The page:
Clyde Cameron: Not your average ex-MP

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Not your average ex-MP

A Life on the Left: A Biography of Clyde Cameron
By Bill Guy
Wakefield Press, 1999. 405pp.

Review by Anthony Benbow

Sickened by stories about former Labor PM Paul Keating's business empire, or by listening to federal Labor's Mark Latham? Feeling bored with Kim Beazley's biography, or let down by Lindsay Tanner?

Try this simple quiz:

Which Labor MP and minister (now retired) once told a gathering of top US executives that if he were prime minister he would immediately nationalise all the Australian subsidiaries of their operations?

Who in 1988 repeatedly wrote to Labor PM Bob Hawke detailing his government's betrayals and urging him to "step down now in favour of someone closer to Labor's grassroots"?

Who continues to call for the reversal of privatisation, for increases in taxes on, and controls on, big business (particularly multinational companies), for shorter working hours with no loss in pay to solve unemployment, defends the right to strike, demands an end to job and pay discrimination against women, for government spending to be directed toward socially and environmentally useful works, for international collaboration between trade unions to halt and reverse globalisation and much more?

Give up? The answer to all the above is Clyde Cameron, the former minister in the Whitlam Labor government (and a major force in the ALP), Labor MP for Hindmarsh in South Australia for 31 years, fighter for union democracy (against Australian Workers Union tyrant Tom Dougherty), union organiser (nicknamed "shithouse" by frustrated bosses) and, before that, for 12 years a rouseabout and shearer.

In recent years, Cameron has become a political historian, recording hundreds of hours of interviews with former Liberal and ALP MPs — most of which are subject to the 25-year embargo in the National Library and will make interesting reading when they see the light of day.

Cameron is not your average ex-MP.

In his 87th year, and with more than seven decades of political activity and experience behind him, Cameron still holds to the principles that have guided his life, while still remaining in touch with new political developments and events, and continuing to campaign as much as he is able.

The vehicle he chose for achieving his ideals — the ALP — has proved to be opposed to virtually everything Cameron stands for. Others in a similar position have given up.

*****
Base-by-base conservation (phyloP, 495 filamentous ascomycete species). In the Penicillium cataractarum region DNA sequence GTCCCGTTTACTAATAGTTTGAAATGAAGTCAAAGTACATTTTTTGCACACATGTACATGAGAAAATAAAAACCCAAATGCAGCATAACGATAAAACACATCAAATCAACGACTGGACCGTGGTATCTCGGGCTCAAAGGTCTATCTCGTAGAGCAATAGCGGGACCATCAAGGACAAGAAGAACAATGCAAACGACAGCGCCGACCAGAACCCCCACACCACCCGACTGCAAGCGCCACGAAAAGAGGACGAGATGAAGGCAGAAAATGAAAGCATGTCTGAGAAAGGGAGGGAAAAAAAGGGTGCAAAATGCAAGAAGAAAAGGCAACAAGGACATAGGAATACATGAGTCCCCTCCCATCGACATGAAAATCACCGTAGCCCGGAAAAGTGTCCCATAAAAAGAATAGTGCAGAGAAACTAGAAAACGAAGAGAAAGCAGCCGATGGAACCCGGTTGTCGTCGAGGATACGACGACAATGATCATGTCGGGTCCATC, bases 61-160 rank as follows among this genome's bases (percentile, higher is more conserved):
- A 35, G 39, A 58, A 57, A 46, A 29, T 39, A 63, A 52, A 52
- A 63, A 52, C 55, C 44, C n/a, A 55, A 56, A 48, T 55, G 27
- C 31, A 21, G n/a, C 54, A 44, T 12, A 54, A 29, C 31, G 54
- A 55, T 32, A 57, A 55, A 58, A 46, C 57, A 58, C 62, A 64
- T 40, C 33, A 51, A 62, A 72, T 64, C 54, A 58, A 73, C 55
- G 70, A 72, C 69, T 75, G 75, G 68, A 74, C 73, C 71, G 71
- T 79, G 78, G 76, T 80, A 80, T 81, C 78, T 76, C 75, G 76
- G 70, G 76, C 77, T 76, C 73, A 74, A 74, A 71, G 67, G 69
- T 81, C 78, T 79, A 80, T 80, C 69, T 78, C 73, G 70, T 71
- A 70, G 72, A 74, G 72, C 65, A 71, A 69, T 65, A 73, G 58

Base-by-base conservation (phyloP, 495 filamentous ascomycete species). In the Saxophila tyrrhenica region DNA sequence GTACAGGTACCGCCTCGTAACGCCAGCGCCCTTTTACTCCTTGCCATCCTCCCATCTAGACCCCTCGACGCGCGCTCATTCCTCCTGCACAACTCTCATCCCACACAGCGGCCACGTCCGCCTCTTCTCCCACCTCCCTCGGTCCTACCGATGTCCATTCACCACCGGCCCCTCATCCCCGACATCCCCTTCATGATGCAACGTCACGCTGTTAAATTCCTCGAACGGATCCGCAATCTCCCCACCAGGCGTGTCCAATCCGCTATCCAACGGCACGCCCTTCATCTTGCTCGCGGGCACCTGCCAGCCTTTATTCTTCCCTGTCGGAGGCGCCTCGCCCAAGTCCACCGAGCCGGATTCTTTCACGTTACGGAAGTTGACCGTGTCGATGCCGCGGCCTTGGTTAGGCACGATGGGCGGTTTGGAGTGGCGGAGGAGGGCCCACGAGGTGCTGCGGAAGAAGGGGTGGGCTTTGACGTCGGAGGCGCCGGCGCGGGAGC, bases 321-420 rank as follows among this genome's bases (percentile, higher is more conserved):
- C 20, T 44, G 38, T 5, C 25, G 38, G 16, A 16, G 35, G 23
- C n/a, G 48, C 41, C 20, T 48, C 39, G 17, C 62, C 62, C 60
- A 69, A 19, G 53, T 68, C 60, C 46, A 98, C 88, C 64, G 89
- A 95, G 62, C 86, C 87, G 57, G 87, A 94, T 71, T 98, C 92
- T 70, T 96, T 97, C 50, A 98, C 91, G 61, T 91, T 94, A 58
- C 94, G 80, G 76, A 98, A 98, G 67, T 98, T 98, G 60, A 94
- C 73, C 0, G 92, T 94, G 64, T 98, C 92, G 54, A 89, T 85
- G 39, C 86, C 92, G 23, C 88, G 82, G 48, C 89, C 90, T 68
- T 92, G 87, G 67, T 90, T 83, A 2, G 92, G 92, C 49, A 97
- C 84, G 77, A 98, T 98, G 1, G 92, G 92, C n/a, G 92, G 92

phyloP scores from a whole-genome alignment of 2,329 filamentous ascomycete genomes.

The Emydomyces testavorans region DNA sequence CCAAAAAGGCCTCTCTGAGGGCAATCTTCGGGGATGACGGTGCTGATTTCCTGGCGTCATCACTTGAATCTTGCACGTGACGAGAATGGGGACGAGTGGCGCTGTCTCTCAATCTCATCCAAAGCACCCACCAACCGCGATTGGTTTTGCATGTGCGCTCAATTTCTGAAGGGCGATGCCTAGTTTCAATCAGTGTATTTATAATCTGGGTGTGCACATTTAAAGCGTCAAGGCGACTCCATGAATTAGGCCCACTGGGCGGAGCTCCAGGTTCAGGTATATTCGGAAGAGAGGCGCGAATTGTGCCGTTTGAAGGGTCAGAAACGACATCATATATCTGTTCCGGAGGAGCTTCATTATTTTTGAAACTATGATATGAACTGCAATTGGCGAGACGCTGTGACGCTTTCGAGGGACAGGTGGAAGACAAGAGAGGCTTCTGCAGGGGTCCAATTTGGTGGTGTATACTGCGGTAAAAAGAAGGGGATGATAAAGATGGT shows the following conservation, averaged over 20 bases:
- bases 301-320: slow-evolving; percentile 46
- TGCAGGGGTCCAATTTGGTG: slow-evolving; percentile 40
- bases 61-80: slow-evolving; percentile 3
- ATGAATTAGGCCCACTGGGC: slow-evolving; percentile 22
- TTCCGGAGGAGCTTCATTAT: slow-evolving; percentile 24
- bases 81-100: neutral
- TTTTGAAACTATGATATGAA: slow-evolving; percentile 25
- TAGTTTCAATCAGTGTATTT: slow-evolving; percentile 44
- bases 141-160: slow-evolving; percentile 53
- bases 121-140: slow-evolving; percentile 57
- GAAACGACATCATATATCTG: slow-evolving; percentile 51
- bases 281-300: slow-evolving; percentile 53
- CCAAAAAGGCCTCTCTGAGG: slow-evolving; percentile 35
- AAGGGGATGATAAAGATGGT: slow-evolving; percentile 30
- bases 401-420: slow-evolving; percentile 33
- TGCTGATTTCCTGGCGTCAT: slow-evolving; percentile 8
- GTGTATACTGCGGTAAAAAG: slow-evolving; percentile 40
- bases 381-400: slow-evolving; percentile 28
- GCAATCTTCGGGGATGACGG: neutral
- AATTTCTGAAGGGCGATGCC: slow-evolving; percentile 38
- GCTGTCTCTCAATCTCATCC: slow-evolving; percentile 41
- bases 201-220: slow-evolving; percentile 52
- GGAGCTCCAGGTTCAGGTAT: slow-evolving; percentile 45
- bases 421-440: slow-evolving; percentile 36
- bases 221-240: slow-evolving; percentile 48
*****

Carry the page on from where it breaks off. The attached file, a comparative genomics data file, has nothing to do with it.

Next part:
Adelaide-based journalist Bill Guy has produced a readable, well-researched and sympathetic biography.

Cameron was born at Murray Bridge in South Australia in 1913 and spent childhood in the rural areas surrounding Adelaide. He became a shearer like his father, but his formative political influences came from his mother, Adelaide. The daughter of a wealthy landowning family, (she was virtually disowned for marrying a shearer) Adelaide Cameron was widely read and regularly discussed with her children the writings of John Stuart Mill, Henry George, Karl Marx, Adam Smith and Charles Darwin, amongst others. Adelaide was also a strong Quaker.

Cameron commenced working in shearing teams in 1927, travelling throughout South Australia, western NSW and Queensland. He became was a regular stump speaker in Adelaide's Botanic Park and in 1938 was elected AWU organiser and also to the SA ALP executive and an ALP federal conference delegate.

Cameron did well as an AWU organiser and became state secretary in 1941. Spurred on by Cameron's boundless energy, the union began a massive recruiting and organising drive that saw its SA membership more than double and working conditions members greatly improved by the time Cameron was elected to federal parliament. In this time, Cameron began his decades-long battle against corruption, ballot-rigging and despotism within the AWU. He was also a force in state ALP politics, being elected SA branch president. Following his exposure of AWU corruption, Cameron was expelled by the Dougherty leadership in 1959.

Guy conveys the detail and context of Cameron's activities in all the areas of Labor Party politics. A highlight is the description of Cameron's leading role in the fight against Bob Santamaria's right-wing, Catholic Industrial Group's takeover of unions and the ALP.

Cameron played a key role in the shaping of the ALP in the 1960s. The party's structures were altered to give the Parliamentary ALP more control of the national organisation, at the expense of the branches and unions. After narrow losses in the 1969 federal election and 1970 Victorian election, the ALP federal executive moved against the left-wing Victorian branch of the ALP.